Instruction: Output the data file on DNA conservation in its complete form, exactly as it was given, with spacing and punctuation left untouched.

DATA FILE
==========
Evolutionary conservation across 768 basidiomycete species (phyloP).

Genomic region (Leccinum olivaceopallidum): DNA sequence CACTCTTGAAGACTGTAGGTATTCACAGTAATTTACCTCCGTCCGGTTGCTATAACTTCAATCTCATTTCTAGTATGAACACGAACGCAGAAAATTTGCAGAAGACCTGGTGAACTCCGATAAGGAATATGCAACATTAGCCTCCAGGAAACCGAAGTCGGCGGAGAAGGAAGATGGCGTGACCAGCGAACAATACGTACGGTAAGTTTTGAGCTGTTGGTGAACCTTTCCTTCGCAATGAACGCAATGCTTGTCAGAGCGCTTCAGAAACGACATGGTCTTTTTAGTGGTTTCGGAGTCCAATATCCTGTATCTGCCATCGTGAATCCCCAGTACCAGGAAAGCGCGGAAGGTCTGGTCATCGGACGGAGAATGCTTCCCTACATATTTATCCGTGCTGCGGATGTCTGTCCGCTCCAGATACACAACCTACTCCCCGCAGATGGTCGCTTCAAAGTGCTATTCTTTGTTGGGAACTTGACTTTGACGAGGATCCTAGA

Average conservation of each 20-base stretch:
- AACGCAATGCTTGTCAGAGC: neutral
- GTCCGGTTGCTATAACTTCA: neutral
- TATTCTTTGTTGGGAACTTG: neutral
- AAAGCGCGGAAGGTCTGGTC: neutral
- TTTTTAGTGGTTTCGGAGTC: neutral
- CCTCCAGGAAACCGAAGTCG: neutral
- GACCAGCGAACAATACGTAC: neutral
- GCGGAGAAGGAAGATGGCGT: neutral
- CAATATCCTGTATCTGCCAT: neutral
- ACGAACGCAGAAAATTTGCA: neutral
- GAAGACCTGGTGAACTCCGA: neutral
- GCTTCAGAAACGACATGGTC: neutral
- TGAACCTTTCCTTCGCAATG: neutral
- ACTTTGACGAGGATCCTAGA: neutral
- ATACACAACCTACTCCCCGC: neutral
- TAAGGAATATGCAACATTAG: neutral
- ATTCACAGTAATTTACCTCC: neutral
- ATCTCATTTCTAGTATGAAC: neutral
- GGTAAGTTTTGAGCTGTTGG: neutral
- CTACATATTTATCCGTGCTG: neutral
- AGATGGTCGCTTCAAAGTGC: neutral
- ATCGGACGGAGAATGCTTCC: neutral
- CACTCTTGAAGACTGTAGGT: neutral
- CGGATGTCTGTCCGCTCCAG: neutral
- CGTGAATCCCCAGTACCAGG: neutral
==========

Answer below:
Evolutionary conservation across 768 basidiomycete species (phyloP).

Genomic region (Leccinum olivaceopallidum): DNA sequence CACTCTTGAAGACTGTAGGTATTCACAGTAATTTACCTCCGTCCGGTTGCTATAACTTCAATCTCATTTCTAGTATGAACACGAACGCAGAAAATTTGCAGAAGACCTGGTGAACTCCGATAAGGAATATGCAACATTAGCCTCCAGGAAACCGAAGTCGGCGGAGAAGGAAGATGGCGTGACCAGCGAACAATACGTACGGTAAGTTTTGAGCTGTTGGTGAACCTTTCCTTCGCAATGAACGCAATGCTTGTCAGAGCGCTTCAGAAACGACATGGTCTTTTTAGTGGTTTCGGAGTCCAATATCCTGTATCTGCCATCGTGAATCCCCAGTACCAGGAAAGCGCGGAAGGTCTGGTCATCGGACGGAGAATGCTTCCCTACATATTTATCCGTGCTGCGGATGTCTGTCCGCTCCAGATACACAACCTACTCCCCGCAGATGGTCGCTTCAAAGTGCTATTCTTTGTTGGGAACTTGACTTTGACGAGGATCCTAGA

Average conservation of each 20-base stretch:
- AACGCAATGCTTGTCAGAGC: neutral
- GTCCGGTTGCTATAACTTCA: neutral
- TATTCTTTGTTGGGAACTTG: neutral
- AAAGCGCGGAAGGTCTGGTC: neutral
- TTTTTAGTGGTTTCGGAGTC: neutral
- CCTCCAGGAAACCGAAGTCG: neutral
- GACCAGCGAACAATACGTAC: neutral
- GCGGAGAAGGAAGATGGCGT: neutral
- CAATATCCTGTATCTGCCAT: neutral
- ACGAACGCAGAAAATTTGCA: neutral
- GAAGACCTGGTGAACTCCGA: neutral
- GCTTCAGAAACGACATGGTC: neutral
- TGAACCTTTCCTTCGCAATG: neutral
- ACTTTGACGAGGATCCTAGA: neutral
- ATACACAACCTACTCCCCGC: neutral
- TAAGGAATATGCAACATTAG: neutral
- ATTCACAGTAATTTACCTCC: neutral
- ATCTCATTTCTAGTATGAAC: neutral
- GGTAAGTTTTGAGCTGTTGG: neutral
- CTACATATTTATCCGTGCTG: neutral
- AGATGGTCGCTTCAAAGTGC: neutral
- ATCGGACGGAGAATGCTTCC: neutral
- CACTCTTGAAGACTGTAGGT: neutral
- CGGATGTCTGTCCGCTCCAG: neutral
- CGTGAATCCCCAGTACCAGG: neutral